I don't think I ever wrote about our experiences getting finger printed for our visas. When it came time for the are you single or married question I was slightly flustered, in part due to the spanish nature of my interview. In MA, I'm married. According to the US government, I'm single. So I told them I'm married to jordan and then when she was fingerprinted, they asked her if she knows me (but not if we're married, which was weird) and of course she said yes. When the lady who was processing me brought me over to the guy to do the finger printing she felt it was necessary to pull him aside and whisper about (presumably) my confusing status as a girl who is married to another girl (though they didn't ask jordan's gender during my questioning). Anyway, I know it's a Catholic country and all, but I thought they knew that those crazy gringos up in the states occasionally have same-sex partners that they're committed to. And some of them even get government (state government, anyway) approved papers in support of their committment. That's an aside, but ultimately, I guess, I'm pretty happy that I don't have to stay down here for 4 years, and can still come back after 2, though I'm betting I'll still have to figure out that whole war tax resisting thing. Too bad there's not a quaker opting out box on the tax forms...I'll happily pay for schools and health care and roads (though I'd prefer to pay for bike trails and renewable energy investments). Ramblerambleramble.

Why you need to come and visit

Right now there are several reasons why you should be visiting us:
  • Every morning when I take the dogs out to play, there are rainbows. Our yard is strategically placed for optimal 7am rainbow viewage.
  • Our foster dog, Flora Segunda Panqueques, has finally started to learn to not jump, though she still does some, but she's gotten really good at the "abort, abort" motion which looks like she's going to jump on you and then she does a quick 90 degree turn.
  • The mist blows around and sometimes thinks it's rain but mostly just thinks it's mist and that's fun because it's not quite enough to need a raincoat and not enough to get drenched either (most of the time, unless you've forgotten your raincoat and then sometimes, I admit, it does start pouring just to prove me wrong).
  • Toast is the best dog ever and you miss her dreadfully, unless you've never met her and then you still miss her.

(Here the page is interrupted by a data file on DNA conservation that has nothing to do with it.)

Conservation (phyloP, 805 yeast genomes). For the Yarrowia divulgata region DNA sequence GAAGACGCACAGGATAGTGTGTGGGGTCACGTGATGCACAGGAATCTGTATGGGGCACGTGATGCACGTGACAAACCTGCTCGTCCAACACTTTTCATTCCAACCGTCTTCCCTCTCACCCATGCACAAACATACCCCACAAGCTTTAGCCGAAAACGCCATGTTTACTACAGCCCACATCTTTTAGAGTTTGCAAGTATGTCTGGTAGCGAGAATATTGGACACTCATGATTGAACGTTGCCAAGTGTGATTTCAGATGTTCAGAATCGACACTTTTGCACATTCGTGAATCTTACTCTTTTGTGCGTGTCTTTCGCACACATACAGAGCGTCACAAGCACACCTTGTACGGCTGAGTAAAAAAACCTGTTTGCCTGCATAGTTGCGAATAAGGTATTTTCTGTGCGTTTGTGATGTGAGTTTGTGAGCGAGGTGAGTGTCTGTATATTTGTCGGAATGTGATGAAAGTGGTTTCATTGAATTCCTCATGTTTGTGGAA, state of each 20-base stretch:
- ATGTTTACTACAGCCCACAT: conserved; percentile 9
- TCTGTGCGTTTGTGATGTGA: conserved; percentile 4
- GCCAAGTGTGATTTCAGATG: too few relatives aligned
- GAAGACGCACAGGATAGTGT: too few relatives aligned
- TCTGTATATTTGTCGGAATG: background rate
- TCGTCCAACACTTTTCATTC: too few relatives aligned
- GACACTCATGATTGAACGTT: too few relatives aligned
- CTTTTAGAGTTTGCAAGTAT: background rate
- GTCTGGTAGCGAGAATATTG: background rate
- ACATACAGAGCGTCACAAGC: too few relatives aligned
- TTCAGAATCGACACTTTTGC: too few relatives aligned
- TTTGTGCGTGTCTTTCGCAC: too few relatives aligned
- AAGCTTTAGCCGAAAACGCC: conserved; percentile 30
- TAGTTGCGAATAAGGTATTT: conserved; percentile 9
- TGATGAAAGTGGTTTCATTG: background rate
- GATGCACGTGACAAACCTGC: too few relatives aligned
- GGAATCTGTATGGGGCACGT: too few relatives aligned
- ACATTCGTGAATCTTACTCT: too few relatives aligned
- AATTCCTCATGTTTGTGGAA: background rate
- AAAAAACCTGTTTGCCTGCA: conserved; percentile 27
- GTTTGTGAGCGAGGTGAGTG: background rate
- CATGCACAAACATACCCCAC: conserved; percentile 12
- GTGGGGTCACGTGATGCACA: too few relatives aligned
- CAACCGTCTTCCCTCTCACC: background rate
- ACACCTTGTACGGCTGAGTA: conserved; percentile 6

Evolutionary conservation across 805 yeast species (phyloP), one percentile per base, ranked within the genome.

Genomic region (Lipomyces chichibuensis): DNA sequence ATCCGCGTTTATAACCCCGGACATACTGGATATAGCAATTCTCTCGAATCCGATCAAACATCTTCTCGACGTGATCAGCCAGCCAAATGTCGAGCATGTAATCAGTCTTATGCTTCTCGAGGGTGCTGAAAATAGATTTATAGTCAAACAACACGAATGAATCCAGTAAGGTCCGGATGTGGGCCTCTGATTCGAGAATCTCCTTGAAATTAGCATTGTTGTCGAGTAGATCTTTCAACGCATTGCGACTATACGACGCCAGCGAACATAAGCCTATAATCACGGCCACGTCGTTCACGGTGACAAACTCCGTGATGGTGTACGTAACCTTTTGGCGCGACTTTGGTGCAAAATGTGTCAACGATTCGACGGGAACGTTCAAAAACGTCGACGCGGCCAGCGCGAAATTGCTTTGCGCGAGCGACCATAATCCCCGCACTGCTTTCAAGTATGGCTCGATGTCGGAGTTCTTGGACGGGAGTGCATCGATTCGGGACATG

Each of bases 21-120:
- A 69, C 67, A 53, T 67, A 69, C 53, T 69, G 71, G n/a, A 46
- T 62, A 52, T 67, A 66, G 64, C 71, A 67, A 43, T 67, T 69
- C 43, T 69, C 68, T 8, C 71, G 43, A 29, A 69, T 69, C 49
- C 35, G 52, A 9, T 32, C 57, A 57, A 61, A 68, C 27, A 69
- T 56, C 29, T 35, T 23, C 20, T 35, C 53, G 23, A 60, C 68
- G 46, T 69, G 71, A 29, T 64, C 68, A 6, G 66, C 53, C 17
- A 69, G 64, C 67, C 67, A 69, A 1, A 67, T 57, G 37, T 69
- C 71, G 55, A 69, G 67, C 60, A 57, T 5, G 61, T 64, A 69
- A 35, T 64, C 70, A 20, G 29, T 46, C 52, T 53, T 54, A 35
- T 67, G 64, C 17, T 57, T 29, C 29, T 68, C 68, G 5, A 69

• You want to bring us things like maple syrup.
  • We miss you as much as you miss us, sometimes more because we're in a new place, so you should skype us or call us or email us at least, even if you can't come and visit (or send us packages to jordan's mom's house because she'll be there on the 21st for her mom's birthday!)
  • We see morphos and motmots almost every day
  • We're mastering some new cuisines - eg. beans and fried cheese - and I think, maybe, you don't know what you're missing and that's why you aren't here visiting.
  • The sunsets are to die for, additionally, a community gathering time just down the road, sometimes complete with Spanish tourists (who we had to give directions to twice, separately), but more often just with our neighbors and dogs.
  • We're having a contradance on the 15th. We've got extra instruments for you to play...and we need more dancers who know what they're doing...
  • You haven't yet experienced the yin/yang dogs. Sometimes the black dog and the tan dog sit with each other all curled up and looking like a little yin/yang symbol. Or just opposites. mmm. cuteness reigns.
  • You want to know what it's like to wake up in the middle of the night to an armadillo love fest. (the dogs have been bringing it to our attention regularly)
  • We've heard rumors that the coffee here is tasty, and we know several people who have little coffee farms, and you like coffee... It's local...
  • Bananas and pineapples and oranges and tangerines and melons and lychees and avacadoes... all in season right now. Mangoes and bananas and pineapples and guayaba and guanabana and many other things that are in season now will be in season when you come to visit. It's all local too.
  • The cheese factory makes excellent milkshakes.
  • There's a frisbee game on Saturdays. It can be really really fun, though when played in a downpour sometimes slightly dangerous on the sloping field.